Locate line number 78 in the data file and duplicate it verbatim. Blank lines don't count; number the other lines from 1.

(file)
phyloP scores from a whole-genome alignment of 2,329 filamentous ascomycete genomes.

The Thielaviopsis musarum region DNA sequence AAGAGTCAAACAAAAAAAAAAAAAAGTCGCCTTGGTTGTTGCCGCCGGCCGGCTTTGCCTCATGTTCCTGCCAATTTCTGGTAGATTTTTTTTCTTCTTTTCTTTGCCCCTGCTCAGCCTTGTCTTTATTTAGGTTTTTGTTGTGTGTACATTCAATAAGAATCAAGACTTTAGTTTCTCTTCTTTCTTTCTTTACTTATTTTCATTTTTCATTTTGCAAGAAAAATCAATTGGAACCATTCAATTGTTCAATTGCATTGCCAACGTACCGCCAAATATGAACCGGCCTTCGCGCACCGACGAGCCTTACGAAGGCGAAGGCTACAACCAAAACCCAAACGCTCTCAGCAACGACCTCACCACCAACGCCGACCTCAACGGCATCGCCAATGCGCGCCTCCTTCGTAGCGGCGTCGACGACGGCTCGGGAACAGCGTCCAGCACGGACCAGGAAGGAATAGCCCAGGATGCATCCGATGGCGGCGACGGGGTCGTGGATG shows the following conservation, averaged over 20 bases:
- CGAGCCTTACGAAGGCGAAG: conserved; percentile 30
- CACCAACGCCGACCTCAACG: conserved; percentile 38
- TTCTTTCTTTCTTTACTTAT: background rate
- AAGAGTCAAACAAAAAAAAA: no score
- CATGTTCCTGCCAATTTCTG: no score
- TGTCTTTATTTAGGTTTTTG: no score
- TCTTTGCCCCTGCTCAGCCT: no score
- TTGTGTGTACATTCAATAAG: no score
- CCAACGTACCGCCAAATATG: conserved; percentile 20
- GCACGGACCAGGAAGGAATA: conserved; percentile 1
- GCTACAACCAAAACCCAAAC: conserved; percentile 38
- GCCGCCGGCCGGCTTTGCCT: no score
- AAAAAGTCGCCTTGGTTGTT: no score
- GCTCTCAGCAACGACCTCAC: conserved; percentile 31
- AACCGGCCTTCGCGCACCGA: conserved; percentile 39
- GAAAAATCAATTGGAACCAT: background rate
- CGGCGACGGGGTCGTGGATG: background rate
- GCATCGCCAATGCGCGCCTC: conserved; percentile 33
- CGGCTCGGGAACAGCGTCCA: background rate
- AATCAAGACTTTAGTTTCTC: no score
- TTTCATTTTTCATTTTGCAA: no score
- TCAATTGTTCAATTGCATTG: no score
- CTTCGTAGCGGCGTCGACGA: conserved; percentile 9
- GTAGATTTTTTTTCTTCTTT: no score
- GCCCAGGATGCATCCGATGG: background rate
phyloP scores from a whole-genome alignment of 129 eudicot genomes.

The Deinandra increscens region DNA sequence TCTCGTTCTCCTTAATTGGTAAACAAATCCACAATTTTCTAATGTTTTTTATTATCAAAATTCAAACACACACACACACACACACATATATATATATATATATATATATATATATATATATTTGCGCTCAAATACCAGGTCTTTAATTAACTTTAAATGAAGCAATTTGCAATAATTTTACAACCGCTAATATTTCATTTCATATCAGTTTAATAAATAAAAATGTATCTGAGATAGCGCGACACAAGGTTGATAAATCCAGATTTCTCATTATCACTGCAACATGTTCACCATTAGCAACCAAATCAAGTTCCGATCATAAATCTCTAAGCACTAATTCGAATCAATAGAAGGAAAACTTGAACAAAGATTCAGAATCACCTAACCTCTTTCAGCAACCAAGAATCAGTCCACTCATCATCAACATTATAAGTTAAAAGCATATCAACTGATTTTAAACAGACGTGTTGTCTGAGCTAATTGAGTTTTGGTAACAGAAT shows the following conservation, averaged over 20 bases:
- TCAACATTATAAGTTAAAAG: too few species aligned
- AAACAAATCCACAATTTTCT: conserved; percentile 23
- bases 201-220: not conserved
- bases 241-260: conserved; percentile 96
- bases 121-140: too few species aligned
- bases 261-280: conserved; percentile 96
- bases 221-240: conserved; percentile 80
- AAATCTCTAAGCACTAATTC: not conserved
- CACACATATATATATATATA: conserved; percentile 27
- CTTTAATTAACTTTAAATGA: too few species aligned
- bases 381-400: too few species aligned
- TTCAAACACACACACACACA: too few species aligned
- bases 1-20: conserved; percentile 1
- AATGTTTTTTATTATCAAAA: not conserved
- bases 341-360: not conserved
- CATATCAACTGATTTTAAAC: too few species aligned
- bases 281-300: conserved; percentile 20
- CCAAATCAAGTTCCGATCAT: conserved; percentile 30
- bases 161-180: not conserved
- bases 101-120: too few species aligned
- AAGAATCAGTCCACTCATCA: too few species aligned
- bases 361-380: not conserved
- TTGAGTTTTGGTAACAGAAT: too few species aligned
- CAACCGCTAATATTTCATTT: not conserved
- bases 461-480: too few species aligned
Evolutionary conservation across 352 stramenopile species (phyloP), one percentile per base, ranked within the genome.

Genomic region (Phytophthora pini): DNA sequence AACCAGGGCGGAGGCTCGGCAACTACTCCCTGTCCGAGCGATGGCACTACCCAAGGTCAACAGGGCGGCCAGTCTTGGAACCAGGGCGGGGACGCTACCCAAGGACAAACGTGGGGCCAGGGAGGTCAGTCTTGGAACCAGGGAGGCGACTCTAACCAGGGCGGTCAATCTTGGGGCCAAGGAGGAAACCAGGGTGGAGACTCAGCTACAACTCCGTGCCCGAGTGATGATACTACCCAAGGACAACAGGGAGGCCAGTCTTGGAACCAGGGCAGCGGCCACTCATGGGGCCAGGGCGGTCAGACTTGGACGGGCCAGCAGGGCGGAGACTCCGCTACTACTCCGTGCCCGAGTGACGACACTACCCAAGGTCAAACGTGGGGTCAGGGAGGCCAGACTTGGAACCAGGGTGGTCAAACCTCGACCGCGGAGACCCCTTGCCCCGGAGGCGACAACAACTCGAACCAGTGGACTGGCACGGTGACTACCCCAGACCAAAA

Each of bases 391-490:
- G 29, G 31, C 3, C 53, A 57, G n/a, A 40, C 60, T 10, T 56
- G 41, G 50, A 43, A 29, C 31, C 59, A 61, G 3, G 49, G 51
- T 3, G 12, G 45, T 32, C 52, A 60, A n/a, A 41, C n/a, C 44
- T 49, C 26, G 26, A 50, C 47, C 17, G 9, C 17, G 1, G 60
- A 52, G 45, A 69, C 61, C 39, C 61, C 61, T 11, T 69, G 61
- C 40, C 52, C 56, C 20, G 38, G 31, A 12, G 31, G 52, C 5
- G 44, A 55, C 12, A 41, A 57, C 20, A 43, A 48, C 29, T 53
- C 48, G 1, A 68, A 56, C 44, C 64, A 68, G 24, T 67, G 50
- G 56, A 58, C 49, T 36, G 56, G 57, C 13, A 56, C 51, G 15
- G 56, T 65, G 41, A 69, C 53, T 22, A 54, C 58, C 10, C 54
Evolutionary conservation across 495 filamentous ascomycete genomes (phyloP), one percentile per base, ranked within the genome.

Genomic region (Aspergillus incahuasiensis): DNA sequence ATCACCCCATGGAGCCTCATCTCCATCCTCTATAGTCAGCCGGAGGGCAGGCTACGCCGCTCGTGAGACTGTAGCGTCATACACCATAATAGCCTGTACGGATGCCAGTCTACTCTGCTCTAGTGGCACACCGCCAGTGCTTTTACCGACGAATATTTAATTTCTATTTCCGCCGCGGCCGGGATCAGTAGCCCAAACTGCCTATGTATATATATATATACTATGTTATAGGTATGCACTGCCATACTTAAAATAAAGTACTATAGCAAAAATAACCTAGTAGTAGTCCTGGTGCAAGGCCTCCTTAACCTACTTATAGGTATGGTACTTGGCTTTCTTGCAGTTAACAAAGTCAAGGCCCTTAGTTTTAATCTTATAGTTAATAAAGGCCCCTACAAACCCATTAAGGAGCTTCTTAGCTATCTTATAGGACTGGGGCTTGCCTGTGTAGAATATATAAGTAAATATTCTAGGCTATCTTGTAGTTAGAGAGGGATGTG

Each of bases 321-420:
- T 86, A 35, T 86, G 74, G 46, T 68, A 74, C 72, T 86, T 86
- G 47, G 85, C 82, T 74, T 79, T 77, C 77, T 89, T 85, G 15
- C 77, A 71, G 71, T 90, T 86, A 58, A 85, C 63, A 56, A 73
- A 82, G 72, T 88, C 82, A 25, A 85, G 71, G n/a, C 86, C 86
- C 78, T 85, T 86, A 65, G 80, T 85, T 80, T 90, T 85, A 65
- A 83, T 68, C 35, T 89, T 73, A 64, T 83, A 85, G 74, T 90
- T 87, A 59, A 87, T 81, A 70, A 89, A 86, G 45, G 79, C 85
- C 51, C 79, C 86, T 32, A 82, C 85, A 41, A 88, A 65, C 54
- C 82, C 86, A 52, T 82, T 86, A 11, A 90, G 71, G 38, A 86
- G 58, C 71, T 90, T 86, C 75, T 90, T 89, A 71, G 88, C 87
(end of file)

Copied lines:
- C 51, C 79, C 86, T 32, A 82, C 85, A 41, A 88, A 65, C 54